• Kutark - Tuesday, February 24, 2015 - link

    I'm not sure you realize how little processing power is actually used for rendering. Even now on an old dual core pentium my htpc barely hits 10% utilization on one core while watching h.264 stuff at 1080p. My second htpc which has a ~$55 amd 5xxx series card does most of it via the video card, which also is nowhere even close to being taxed.

    This setup is WWWAAAYYYY past the needs of any kind of streaming/media/htpc. At these price ranges you can actually build a pretty decent desktop with a dedicated graphics card. Yes, it won't be this small, but you will actually have real graphics performance (i.e. a gtx 960 or r9 280, etc).
    Reply
  • yankeeDDL - Friday, February 20, 2015 - link

    Wouldn't you consider an AMD-based system a better option for an HTPC? Asking as I am considering one.
    I recently bought an AMD-based laptop and I am extremely pleased with it as I find it much more effective for casual gaming and, frankly, the CPU performance gap with Intel is "irrelevant" for HTPC use (at least the one I have in mind).
    Reply
  • cjs150 - Friday, February 20, 2015 - link

    YankeeDDL: Short answer is yes, AMD laptop in many cases is a much better HTPC (unless it has a fan!)

    But will it look good with the rest of your AV kit? My main HTPC is in a HDPLEX 3 case, which looks great (but pricey), my second HTPC is an i3 NUC in a Tranquil fanless case - again fits right into the AV style.

    I guess it depends on what you want. Edzieba is clearly much more of a power user of an HTPC than I am. That does make him right and me wrong (or vice versa), just different. But I have yet to find any user of an HTPC who, with all else being equal, would want to have fans in the HTPC if it could run fanless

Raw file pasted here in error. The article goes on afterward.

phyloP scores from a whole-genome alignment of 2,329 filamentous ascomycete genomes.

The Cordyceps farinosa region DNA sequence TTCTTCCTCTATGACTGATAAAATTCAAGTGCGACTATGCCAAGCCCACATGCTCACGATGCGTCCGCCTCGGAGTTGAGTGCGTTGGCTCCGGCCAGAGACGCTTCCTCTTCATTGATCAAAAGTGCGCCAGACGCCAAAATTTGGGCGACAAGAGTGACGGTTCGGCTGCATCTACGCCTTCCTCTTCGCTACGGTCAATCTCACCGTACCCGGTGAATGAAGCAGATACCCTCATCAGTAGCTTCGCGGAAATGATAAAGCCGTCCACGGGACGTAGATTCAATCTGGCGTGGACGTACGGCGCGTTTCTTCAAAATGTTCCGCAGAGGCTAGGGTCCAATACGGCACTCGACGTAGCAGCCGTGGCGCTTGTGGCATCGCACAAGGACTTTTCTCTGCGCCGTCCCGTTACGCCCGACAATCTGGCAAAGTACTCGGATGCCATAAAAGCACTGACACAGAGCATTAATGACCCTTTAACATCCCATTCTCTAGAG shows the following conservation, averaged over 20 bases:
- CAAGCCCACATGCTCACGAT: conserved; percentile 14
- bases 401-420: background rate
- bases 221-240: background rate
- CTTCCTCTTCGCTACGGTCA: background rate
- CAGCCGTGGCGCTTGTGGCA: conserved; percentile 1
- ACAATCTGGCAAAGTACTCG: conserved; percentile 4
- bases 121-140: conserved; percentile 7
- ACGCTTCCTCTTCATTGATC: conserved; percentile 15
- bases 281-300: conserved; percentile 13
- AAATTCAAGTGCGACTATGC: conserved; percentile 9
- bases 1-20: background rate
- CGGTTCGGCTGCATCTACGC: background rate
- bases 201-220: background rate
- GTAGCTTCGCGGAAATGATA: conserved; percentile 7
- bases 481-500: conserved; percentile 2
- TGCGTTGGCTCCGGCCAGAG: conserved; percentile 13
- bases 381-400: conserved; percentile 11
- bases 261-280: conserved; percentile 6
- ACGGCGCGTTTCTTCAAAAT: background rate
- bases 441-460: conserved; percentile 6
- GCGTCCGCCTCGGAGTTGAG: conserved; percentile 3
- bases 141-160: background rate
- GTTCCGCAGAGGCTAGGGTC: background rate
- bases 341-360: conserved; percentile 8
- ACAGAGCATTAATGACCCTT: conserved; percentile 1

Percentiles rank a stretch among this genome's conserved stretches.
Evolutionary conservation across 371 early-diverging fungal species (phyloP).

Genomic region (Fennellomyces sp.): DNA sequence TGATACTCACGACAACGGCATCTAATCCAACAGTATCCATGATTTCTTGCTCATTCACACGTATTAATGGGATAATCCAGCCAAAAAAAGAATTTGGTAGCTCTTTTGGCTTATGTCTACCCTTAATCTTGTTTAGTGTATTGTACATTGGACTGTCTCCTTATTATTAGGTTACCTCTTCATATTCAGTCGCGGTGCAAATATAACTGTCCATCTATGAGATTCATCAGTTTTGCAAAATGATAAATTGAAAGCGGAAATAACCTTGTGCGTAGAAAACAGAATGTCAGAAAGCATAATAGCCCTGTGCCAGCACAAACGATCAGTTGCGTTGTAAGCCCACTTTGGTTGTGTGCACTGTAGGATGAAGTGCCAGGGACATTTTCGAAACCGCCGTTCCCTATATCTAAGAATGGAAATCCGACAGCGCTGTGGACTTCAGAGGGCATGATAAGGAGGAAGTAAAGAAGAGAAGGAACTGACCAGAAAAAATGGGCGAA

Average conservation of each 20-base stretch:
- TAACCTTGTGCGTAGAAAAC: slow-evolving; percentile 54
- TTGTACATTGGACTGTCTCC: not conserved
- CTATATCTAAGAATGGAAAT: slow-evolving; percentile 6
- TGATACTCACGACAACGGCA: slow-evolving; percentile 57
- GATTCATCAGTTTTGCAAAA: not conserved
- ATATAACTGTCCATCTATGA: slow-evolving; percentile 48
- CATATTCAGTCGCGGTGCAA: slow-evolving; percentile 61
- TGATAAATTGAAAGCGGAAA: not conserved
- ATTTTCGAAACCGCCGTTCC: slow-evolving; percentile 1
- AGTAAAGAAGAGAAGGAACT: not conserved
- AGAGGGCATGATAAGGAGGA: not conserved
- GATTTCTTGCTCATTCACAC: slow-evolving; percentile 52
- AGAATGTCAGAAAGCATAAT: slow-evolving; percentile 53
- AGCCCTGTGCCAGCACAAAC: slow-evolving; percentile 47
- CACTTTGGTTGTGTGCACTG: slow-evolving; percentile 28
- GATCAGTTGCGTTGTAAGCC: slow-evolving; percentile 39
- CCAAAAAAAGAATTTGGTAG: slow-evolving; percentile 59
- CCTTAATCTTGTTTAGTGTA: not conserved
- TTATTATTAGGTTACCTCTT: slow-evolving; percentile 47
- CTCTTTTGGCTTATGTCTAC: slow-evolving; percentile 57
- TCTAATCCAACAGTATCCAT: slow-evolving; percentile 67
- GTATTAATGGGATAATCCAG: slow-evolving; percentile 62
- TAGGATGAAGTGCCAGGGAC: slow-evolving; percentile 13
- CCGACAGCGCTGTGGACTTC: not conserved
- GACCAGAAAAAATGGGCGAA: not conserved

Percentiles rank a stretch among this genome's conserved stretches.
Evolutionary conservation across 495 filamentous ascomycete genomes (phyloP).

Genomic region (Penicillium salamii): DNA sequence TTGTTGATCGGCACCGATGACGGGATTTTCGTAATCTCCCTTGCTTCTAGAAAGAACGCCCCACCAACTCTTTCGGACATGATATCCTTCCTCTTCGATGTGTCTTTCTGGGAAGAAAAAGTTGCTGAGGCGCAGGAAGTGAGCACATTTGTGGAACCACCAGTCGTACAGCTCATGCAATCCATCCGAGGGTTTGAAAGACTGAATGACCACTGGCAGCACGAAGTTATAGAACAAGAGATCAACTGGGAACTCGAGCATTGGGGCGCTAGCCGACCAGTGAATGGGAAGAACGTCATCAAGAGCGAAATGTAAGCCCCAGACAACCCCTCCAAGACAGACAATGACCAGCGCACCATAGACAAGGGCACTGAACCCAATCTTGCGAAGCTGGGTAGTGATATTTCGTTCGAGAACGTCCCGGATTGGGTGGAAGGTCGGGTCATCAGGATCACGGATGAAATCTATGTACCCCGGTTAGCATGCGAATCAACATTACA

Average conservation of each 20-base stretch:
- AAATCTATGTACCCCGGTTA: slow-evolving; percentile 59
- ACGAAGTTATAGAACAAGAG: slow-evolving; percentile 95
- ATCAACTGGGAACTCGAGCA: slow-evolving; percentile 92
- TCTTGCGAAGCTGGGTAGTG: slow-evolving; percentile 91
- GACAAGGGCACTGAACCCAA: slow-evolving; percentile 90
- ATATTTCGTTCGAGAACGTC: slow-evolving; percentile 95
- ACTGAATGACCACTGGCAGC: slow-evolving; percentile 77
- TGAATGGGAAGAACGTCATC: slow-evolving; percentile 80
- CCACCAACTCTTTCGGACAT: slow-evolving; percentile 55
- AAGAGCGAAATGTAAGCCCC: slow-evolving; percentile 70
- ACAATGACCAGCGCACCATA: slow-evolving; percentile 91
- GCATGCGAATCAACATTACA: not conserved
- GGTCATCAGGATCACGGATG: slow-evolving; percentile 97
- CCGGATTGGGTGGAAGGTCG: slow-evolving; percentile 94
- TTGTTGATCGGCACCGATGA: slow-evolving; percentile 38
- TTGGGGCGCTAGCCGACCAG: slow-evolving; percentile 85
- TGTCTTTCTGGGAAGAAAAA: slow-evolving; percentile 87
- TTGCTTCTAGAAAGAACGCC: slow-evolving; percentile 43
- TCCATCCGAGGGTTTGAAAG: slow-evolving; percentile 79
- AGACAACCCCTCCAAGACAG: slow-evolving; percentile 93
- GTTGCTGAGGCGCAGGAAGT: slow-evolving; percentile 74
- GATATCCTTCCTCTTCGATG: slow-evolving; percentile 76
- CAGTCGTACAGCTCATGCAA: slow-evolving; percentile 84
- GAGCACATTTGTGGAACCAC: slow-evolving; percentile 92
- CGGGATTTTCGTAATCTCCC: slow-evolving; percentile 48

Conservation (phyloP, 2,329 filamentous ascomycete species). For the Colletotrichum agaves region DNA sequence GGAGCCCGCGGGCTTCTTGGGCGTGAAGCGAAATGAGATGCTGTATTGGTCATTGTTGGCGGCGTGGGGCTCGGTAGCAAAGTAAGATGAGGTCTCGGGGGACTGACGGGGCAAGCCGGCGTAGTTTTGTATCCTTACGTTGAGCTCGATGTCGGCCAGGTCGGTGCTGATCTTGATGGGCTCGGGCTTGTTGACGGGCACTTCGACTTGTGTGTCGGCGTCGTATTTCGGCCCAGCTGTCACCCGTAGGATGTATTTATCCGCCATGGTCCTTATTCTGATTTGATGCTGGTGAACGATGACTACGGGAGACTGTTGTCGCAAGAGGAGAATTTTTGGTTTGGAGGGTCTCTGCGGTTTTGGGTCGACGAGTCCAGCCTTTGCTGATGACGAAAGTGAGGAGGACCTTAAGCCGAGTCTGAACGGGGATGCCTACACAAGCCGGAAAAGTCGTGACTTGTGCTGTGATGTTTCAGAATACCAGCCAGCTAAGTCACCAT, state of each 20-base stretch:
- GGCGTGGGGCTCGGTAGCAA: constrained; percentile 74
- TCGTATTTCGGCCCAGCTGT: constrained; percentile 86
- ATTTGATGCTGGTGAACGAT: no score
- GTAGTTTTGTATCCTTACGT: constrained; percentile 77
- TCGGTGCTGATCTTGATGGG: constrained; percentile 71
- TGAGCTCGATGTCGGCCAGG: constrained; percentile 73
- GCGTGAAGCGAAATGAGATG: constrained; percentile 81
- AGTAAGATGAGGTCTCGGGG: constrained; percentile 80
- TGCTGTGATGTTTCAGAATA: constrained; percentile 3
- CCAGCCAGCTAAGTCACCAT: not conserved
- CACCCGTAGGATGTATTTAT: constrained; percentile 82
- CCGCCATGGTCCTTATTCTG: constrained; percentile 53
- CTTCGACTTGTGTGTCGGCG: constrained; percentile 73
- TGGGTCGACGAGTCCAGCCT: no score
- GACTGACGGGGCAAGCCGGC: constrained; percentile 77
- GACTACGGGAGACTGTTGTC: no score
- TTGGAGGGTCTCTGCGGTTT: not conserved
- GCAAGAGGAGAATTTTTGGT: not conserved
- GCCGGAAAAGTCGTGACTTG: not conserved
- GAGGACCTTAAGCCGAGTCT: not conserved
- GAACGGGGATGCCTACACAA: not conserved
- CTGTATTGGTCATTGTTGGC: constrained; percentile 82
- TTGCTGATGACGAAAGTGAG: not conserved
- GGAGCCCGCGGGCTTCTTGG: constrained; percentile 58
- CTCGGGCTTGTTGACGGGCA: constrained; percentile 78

Reply
  • Flunk - Friday, February 20, 2015 - link

    AMD laptop in many cases is a much better HTPC (unless it has a fan!)


    So you're saying an AMD laptop isn't a better HTPC then? Qualifying it with "unless it has a fan" kinda negates the possibility entirely.
    Reply
  • BlueBlazer - Saturday, February 21, 2015 - link

    Fans have one big problem, dust accumulation and can lead to clogging (in the cooling vents) which can cause overheating. Reply
  • owan - Friday, February 20, 2015 - link

    Its not about being a power user... he's talking about why more cpu punch can be a good thing. If you don't have a fixed function decode block for a new codec and your CPU is too crappy to do it in software, then you need to buy a new CPU and mobo. If bay trail on a stick can't do h.265 you're screwed if you try to play h.265 content, but a broadwell NUC might be able to do it in software (assuming it can't decode in hardware... which it may) Reply
  • BlueBlazer - Saturday, February 21, 2015 - link

    Agree, I ran into that problem years ago especially with Hi10p (10-bit H.264) which requires software decoding. Those low power slow CPUs (like AMD E-350 and Atom 330) just would not be able to decode it smoothly. Broadwell already has H.265 as well as 10-bit H.265 and VP9 support in its latest drivers: http://techreport.com/news/27677/new-intel-igp-dri... Reply
  • rmullns08 - Friday, February 20, 2015 - link

    cjs150: Interesting that you bring up the HDPLEX 3 case. I currently use a D54250WYKH, but have one major complaint with it being the power supply. I don't use mine as much for HTPC, but do use it for an audio setup (Schiit Modi2 Uber/Magni2 Uber and JBL LRS305), and the power supply is so noisy. I've found that the PSU leaks noise on the negative side, into the chassis which is not properly isolated or grounded. Connecting the DAC results in noise shooting through the system even before the USB cable makes actual contact with the NUC. I've tried different surge protectors, relocating devices onto different outlets to no avail. The other day I actually ordered the HDPLEX linear power supply to hopefully resolve the issue once and for all. Reply